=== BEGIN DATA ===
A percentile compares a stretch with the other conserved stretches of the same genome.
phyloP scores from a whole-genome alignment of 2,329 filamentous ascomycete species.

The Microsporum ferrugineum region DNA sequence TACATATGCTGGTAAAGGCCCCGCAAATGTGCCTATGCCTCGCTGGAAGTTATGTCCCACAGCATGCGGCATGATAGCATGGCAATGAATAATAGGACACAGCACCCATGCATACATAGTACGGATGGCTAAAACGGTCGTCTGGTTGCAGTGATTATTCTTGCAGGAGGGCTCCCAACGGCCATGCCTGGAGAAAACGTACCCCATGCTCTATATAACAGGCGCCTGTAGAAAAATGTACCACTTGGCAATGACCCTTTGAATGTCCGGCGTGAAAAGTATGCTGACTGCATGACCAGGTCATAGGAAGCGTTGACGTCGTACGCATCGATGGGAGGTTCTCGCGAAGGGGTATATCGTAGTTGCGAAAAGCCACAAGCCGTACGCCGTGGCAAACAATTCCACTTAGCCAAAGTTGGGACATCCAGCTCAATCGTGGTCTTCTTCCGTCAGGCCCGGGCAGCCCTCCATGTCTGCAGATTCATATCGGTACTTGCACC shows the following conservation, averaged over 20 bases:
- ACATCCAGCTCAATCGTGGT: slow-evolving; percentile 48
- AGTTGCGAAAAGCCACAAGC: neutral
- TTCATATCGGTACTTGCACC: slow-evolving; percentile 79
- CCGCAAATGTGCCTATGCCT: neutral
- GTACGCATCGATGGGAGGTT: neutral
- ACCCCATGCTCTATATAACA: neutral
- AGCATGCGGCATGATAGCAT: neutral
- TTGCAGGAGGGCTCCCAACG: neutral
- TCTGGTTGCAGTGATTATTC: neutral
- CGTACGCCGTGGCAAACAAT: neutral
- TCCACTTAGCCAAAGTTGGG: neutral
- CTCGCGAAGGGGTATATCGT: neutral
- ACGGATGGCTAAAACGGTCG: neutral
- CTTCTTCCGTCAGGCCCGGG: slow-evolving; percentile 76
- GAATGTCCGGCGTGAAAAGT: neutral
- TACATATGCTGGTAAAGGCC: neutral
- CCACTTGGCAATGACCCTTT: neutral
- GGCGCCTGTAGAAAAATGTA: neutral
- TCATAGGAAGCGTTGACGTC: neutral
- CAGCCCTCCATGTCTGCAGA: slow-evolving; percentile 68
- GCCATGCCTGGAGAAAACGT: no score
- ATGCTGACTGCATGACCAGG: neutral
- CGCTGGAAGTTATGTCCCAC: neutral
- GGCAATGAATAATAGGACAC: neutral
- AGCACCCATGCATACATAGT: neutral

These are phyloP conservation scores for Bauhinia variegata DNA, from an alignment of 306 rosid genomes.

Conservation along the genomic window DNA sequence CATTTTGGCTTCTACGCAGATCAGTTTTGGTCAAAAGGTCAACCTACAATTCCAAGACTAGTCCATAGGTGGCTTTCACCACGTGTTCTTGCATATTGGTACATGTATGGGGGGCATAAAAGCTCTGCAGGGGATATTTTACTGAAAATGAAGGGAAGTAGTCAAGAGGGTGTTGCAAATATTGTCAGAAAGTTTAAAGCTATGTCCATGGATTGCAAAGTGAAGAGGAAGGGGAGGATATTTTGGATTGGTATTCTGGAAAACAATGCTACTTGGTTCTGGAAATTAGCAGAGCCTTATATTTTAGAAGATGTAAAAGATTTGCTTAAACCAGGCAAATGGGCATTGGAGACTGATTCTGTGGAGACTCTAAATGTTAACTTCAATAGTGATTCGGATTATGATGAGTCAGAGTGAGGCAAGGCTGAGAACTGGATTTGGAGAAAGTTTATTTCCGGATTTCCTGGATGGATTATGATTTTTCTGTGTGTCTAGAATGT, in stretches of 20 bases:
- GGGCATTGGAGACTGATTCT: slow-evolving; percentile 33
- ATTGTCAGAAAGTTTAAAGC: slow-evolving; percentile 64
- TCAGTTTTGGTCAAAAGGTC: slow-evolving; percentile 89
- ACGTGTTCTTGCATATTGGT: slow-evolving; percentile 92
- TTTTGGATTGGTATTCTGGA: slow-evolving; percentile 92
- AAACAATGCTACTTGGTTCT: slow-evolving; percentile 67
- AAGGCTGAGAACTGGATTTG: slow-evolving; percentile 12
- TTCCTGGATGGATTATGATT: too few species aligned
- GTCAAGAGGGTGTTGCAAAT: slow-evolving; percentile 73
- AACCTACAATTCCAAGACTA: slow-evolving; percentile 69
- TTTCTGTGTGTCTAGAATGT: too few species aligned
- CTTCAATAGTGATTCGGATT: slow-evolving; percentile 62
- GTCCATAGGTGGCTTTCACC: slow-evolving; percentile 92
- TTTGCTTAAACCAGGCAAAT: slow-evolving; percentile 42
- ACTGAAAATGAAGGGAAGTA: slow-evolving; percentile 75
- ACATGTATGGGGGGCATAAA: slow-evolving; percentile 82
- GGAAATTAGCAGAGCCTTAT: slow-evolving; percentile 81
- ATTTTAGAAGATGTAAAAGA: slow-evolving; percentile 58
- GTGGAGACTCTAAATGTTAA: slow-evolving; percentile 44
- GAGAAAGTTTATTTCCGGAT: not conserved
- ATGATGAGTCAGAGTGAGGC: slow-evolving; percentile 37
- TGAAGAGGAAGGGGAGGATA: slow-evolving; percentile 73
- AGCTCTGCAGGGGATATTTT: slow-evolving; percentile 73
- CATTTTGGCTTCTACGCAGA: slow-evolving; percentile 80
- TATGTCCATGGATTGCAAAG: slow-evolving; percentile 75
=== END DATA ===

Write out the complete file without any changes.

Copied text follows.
A percentile compares a stretch with the other conserved stretches of the same genome.
phyloP scores from a whole-genome alignment of 2,329 filamentous ascomycete species.

The Microsporum ferrugineum region DNA sequence TACATATGCTGGTAAAGGCCCCGCAAATGTGCCTATGCCTCGCTGGAAGTTATGTCCCACAGCATGCGGCATGATAGCATGGCAATGAATAATAGGACACAGCACCCATGCATACATAGTACGGATGGCTAAAACGGTCGTCTGGTTGCAGTGATTATTCTTGCAGGAGGGCTCCCAACGGCCATGCCTGGAGAAAACGTACCCCATGCTCTATATAACAGGCGCCTGTAGAAAAATGTACCACTTGGCAATGACCCTTTGAATGTCCGGCGTGAAAAGTATGCTGACTGCATGACCAGGTCATAGGAAGCGTTGACGTCGTACGCATCGATGGGAGGTTCTCGCGAAGGGGTATATCGTAGTTGCGAAAAGCCACAAGCCGTACGCCGTGGCAAACAATTCCACTTAGCCAAAGTTGGGACATCCAGCTCAATCGTGGTCTTCTTCCGTCAGGCCCGGGCAGCCCTCCATGTCTGCAGATTCATATCGGTACTTGCACC shows the following conservation, averaged over 20 bases:
- ACATCCAGCTCAATCGTGGT: slow-evolving; percentile 48
- AGTTGCGAAAAGCCACAAGC: neutral
- TTCATATCGGTACTTGCACC: slow-evolving; percentile 79
- CCGCAAATGTGCCTATGCCT: neutral
- GTACGCATCGATGGGAGGTT: neutral
- ACCCCATGCTCTATATAACA: neutral
- AGCATGCGGCATGATAGCAT: neutral
- TTGCAGGAGGGCTCCCAACG: neutral
- TCTGGTTGCAGTGATTATTC: neutral
- CGTACGCCGTGGCAAACAAT: neutral
- TCCACTTAGCCAAAGTTGGG: neutral
- CTCGCGAAGGGGTATATCGT: neutral
- ACGGATGGCTAAAACGGTCG: neutral
- CTTCTTCCGTCAGGCCCGGG: slow-evolving; percentile 76
- GAATGTCCGGCGTGAAAAGT: neutral
- TACATATGCTGGTAAAGGCC: neutral
- CCACTTGGCAATGACCCTTT: neutral
- GGCGCCTGTAGAAAAATGTA: neutral
- TCATAGGAAGCGTTGACGTC: neutral
- CAGCCCTCCATGTCTGCAGA: slow-evolving; percentile 68
- GCCATGCCTGGAGAAAACGT: no score
- ATGCTGACTGCATGACCAGG: neutral
- CGCTGGAAGTTATGTCCCAC: neutral
- GGCAATGAATAATAGGACAC: neutral
- AGCACCCATGCATACATAGT: neutral

These are phyloP conservation scores for Bauhinia variegata DNA, from an alignment of 306 rosid genomes.

Conservation along the genomic window DNA sequence CATTTTGGCTTCTACGCAGATCAGTTTTGGTCAAAAGGTCAACCTACAATTCCAAGACTAGTCCATAGGTGGCTTTCACCACGTGTTCTTGCATATTGGTACATGTATGGGGGGCATAAAAGCTCTGCAGGGGATATTTTACTGAAAATGAAGGGAAGTAGTCAAGAGGGTGTTGCAAATATTGTCAGAAAGTTTAAAGCTATGTCCATGGATTGCAAAGTGAAGAGGAAGGGGAGGATATTTTGGATTGGTATTCTGGAAAACAATGCTACTTGGTTCTGGAAATTAGCAGAGCCTTATATTTTAGAAGATGTAAAAGATTTGCTTAAACCAGGCAAATGGGCATTGGAGACTGATTCTGTGGAGACTCTAAATGTTAACTTCAATAGTGATTCGGATTATGATGAGTCAGAGTGAGGCAAGGCTGAGAACTGGATTTGGAGAAAGTTTATTTCCGGATTTCCTGGATGGATTATGATTTTTCTGTGTGTCTAGAATGT, in stretches of 20 bases:
- GGGCATTGGAGACTGATTCT: slow-evolving; percentile 33
- ATTGTCAGAAAGTTTAAAGC: slow-evolving; percentile 64
- TCAGTTTTGGTCAAAAGGTC: slow-evolving; percentile 89
- ACGTGTTCTTGCATATTGGT: slow-evolving; percentile 92
- TTTTGGATTGGTATTCTGGA: slow-evolving; percentile 92
- AAACAATGCTACTTGGTTCT: slow-evolving; percentile 67
- AAGGCTGAGAACTGGATTTG: slow-evolving; percentile 12
- TTCCTGGATGGATTATGATT: too few species aligned
- GTCAAGAGGGTGTTGCAAAT: slow-evolving; percentile 73
- AACCTACAATTCCAAGACTA: slow-evolving; percentile 69
- TTTCTGTGTGTCTAGAATGT: too few species aligned
- CTTCAATAGTGATTCGGATT: slow-evolving; percentile 62
- GTCCATAGGTGGCTTTCACC: slow-evolving; percentile 92
- TTTGCTTAAACCAGGCAAAT: slow-evolving; percentile 42
- ACTGAAAATGAAGGGAAGTA: slow-evolving; percentile 75
- ACATGTATGGGGGGCATAAA: slow-evolving; percentile 82
- GGAAATTAGCAGAGCCTTAT: slow-evolving; percentile 81
- ATTTTAGAAGATGTAAAAGA: slow-evolving; percentile 58
- GTGGAGACTCTAAATGTTAA: slow-evolving; percentile 44
- GAGAAAGTTTATTTCCGGAT: not conserved
- ATGATGAGTCAGAGTGAGGC: slow-evolving; percentile 37
- TGAAGAGGAAGGGGAGGATA: slow-evolving; percentile 73
- AGCTCTGCAGGGGATATTTT: slow-evolving; percentile 73
- CATTTTGGCTTCTACGCAGA: slow-evolving; percentile 80
- TATGTCCATGGATTGCAAAG: slow-evolving; percentile 75